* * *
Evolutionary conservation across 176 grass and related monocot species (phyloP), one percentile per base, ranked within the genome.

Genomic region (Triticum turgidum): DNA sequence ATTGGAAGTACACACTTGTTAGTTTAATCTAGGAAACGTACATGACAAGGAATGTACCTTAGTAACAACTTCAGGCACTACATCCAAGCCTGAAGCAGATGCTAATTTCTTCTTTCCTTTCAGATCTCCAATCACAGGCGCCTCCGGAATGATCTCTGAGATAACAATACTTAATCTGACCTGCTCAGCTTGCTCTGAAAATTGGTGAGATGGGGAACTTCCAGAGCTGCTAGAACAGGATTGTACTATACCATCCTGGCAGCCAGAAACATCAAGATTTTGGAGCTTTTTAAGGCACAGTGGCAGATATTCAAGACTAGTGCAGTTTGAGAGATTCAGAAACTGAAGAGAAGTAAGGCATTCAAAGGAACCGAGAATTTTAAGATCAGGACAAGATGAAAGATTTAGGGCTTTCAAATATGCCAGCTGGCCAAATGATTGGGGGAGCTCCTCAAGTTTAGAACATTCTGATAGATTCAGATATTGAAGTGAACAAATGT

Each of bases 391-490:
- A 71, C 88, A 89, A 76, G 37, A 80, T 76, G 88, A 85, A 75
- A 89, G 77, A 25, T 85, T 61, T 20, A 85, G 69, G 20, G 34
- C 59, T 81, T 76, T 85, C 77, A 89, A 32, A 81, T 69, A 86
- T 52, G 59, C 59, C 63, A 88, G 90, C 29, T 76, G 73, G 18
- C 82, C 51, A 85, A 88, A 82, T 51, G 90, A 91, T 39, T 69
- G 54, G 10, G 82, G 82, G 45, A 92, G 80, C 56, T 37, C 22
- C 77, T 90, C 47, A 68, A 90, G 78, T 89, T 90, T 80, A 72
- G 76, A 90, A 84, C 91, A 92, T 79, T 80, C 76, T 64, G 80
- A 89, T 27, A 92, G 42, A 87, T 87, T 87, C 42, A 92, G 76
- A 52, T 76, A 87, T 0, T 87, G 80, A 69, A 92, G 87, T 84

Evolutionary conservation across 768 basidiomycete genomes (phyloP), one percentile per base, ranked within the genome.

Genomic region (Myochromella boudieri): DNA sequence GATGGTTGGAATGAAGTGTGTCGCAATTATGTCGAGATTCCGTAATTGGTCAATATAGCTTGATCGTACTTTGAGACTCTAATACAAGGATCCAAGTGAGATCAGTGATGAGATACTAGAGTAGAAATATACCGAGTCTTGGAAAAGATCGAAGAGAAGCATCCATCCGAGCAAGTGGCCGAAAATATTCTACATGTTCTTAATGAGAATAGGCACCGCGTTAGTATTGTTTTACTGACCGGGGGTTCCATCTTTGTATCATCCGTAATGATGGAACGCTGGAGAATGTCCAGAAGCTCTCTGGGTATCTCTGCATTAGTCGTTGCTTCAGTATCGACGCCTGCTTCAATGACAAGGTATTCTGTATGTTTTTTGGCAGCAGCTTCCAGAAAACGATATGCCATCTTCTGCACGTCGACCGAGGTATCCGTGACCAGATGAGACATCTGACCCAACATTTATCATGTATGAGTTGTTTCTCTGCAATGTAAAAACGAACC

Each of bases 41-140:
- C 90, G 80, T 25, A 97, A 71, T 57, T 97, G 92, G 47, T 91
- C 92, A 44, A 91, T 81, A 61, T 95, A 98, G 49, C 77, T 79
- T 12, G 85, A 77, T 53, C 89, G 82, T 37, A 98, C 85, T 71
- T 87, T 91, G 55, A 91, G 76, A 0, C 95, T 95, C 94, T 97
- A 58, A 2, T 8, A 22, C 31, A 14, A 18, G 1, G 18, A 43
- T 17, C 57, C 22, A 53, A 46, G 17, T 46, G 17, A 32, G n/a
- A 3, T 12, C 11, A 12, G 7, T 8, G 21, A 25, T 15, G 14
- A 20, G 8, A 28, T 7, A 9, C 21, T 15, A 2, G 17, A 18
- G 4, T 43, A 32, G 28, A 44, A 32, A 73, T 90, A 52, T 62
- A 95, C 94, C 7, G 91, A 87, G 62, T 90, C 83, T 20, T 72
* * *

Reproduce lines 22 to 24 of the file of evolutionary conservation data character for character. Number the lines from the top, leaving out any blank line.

- T 17, C 57, C 22, A 53, A 46, G 17, T 46, G 17, A 32, G n/a
- A 3, T 12, C 11, A 12, G 7, T 8, G 21, A 25, T 15, G 14
- A 20, G 8, A 28, T 7, A 9, C 21, T 15, A 2, G 17, A 18